Austin Blocked Apartments by Houses for Years. New Rules Would Change That.

Code change would facilitate 60,000+ new units, city staff estimates


City Council’s special meeting on proposed changes to density regulations last December (photo by Jana Birchum)

Toward the end of a 31-page staff report summarizing proposed changes to the city’s compatibility rules is a line that helps explain why City Council has demanded they change: “Compatibility has functioned as an exclusionary tool that perpetuates existing patterns of segregation, reducing housing choice within High Opportunity areas by limiting height of multifamily developments,” the report reads.

Translation: For four decades, these rules have made it harder, and sometimes impossible, to build apartments near single-family homes. Proposed amendments to those rules could drastically reduce that effect and enable more development of multifamily housing in some of the most expensive parts of Austin.

Currently, compatibility rules limit the height of buildings constructed within a 540-foot radius of a single-family home; the new rules would reduce that buffer zone to 75 feet. Under the new rules, buildings close to houses could also hold more floors. Right now, buildings within 50 to 100 feet are restricted to roughly four stories. Buildings in the newly proposed buffer zone could be roughly six stories tall.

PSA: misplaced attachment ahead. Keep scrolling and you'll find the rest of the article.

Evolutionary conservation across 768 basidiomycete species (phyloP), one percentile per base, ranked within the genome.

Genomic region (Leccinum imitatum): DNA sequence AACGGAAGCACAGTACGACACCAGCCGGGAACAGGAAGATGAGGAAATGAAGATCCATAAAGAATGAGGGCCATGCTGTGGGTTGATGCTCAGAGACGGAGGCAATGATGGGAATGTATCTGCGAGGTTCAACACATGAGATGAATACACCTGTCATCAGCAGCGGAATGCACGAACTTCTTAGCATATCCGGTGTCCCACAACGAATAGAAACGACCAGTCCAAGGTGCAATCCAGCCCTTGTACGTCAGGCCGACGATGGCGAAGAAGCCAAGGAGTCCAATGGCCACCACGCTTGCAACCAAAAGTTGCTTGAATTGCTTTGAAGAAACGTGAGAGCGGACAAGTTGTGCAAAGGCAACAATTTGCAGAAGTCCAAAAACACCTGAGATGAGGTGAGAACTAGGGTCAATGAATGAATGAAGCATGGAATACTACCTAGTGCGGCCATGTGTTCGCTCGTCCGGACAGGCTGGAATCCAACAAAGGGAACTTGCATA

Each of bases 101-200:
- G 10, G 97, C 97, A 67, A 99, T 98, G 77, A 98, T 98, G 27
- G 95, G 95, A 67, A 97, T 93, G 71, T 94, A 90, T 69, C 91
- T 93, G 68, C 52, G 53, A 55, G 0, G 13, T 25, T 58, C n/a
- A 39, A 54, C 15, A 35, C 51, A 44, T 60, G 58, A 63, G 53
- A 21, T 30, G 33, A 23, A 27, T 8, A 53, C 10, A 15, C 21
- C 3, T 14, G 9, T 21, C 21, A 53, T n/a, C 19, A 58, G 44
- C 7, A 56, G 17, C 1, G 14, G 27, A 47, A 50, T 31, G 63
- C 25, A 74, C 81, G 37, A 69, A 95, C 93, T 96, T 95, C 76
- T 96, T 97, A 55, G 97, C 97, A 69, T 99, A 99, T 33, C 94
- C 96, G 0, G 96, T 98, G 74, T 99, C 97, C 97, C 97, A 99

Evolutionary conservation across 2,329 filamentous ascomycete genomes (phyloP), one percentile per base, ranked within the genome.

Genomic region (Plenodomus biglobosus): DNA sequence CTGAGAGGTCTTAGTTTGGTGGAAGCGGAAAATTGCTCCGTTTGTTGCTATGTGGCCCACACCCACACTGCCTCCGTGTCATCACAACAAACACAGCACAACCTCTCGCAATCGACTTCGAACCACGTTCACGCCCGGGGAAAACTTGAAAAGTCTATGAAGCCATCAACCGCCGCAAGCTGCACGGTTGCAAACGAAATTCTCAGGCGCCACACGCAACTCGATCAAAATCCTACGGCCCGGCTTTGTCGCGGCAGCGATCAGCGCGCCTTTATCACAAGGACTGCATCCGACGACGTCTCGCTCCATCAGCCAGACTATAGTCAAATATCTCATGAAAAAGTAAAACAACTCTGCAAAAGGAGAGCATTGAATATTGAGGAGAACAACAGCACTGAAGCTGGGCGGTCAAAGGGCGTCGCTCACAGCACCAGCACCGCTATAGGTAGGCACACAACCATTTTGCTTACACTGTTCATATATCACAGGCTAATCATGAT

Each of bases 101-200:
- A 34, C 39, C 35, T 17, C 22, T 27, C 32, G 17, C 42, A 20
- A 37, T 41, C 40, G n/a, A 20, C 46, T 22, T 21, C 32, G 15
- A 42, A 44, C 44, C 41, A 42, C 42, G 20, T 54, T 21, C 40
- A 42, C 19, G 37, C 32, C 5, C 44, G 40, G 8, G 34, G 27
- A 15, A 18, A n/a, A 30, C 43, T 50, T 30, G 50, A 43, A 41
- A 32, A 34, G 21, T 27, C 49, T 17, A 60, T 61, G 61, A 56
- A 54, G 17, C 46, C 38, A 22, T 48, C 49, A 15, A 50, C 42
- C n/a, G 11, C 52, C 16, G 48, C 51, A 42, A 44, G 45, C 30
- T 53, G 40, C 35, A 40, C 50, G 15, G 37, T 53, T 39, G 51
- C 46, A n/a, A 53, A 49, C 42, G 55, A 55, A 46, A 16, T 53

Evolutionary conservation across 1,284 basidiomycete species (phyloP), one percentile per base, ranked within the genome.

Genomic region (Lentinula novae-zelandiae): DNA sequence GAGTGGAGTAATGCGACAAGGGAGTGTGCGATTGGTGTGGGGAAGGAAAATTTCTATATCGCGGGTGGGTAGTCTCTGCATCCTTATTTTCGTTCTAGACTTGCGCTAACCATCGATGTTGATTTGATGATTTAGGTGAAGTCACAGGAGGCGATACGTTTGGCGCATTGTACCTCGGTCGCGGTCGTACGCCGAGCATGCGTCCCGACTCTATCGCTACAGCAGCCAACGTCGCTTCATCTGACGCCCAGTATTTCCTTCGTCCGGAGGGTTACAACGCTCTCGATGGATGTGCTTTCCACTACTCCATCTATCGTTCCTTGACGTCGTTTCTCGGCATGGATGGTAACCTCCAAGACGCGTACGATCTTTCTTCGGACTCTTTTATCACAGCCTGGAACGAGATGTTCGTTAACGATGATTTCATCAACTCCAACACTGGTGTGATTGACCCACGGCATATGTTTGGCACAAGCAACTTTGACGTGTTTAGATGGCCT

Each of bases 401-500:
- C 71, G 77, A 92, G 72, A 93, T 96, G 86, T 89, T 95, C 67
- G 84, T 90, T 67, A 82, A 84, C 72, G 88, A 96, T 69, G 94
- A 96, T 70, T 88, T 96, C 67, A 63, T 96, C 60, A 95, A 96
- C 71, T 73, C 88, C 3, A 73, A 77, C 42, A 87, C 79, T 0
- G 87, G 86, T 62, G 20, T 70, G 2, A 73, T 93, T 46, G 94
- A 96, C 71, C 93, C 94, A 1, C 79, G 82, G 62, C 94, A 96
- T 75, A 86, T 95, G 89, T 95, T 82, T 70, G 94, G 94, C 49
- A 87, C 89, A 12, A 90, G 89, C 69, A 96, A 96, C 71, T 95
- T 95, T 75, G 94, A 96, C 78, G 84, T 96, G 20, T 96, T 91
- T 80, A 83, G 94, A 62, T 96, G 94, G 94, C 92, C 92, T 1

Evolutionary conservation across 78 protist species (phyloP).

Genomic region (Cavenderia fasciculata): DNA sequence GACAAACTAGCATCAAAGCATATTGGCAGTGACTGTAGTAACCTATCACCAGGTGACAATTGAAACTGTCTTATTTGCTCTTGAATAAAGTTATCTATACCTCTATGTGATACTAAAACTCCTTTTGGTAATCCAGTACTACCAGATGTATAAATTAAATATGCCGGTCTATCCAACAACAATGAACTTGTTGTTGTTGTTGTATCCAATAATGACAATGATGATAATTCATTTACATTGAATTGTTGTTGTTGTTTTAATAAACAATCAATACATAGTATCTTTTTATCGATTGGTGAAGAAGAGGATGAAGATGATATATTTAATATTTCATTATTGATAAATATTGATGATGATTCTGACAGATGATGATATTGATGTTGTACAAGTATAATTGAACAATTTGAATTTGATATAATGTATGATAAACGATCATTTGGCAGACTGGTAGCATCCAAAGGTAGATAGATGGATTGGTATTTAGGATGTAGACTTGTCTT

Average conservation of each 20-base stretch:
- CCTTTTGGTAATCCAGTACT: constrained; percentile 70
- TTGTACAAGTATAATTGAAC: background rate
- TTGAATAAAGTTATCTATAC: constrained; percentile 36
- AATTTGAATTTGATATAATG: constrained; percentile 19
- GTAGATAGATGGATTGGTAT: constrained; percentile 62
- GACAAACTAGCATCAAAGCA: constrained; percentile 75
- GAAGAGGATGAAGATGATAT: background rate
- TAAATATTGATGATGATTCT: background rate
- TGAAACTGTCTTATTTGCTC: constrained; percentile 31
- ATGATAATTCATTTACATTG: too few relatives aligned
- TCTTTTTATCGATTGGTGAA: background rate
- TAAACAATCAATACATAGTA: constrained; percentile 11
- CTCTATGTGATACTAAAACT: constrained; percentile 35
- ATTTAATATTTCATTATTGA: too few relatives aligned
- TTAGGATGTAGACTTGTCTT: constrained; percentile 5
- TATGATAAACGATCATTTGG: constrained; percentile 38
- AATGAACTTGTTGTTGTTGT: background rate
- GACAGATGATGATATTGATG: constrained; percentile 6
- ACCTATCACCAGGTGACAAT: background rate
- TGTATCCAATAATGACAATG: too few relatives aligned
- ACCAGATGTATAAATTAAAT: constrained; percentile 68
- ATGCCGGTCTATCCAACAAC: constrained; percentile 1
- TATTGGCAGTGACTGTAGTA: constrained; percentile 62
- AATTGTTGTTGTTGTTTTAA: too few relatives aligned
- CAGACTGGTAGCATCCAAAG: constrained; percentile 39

“Compatibility has functioned as an exclusionary tool that perpetuates existing patterns of segregation.”  – City staff report on HOME changes

Staff estimates that the new compatibility rules could enable the construction of nearly 63,000 housing units that would have been prohibited under the old rules. Much of that new housing could be built near amenities like grocery stores, city parks, Austin ISD schools, and child care facilities. About 56,000 new housing units could be built within a half-mile of two or more of those amenities, staff found.

The reduction in compatibility rules will make the most profound impacts on land in Central and West Austin (Council Districts 6, 7, 8, 9, and 10), where many of the city’s most expensive and exclusive single-family neighborhoods exist.

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KEYWORDS FOR THIS STORY

City Council, HOME, Land Development Code, zoning

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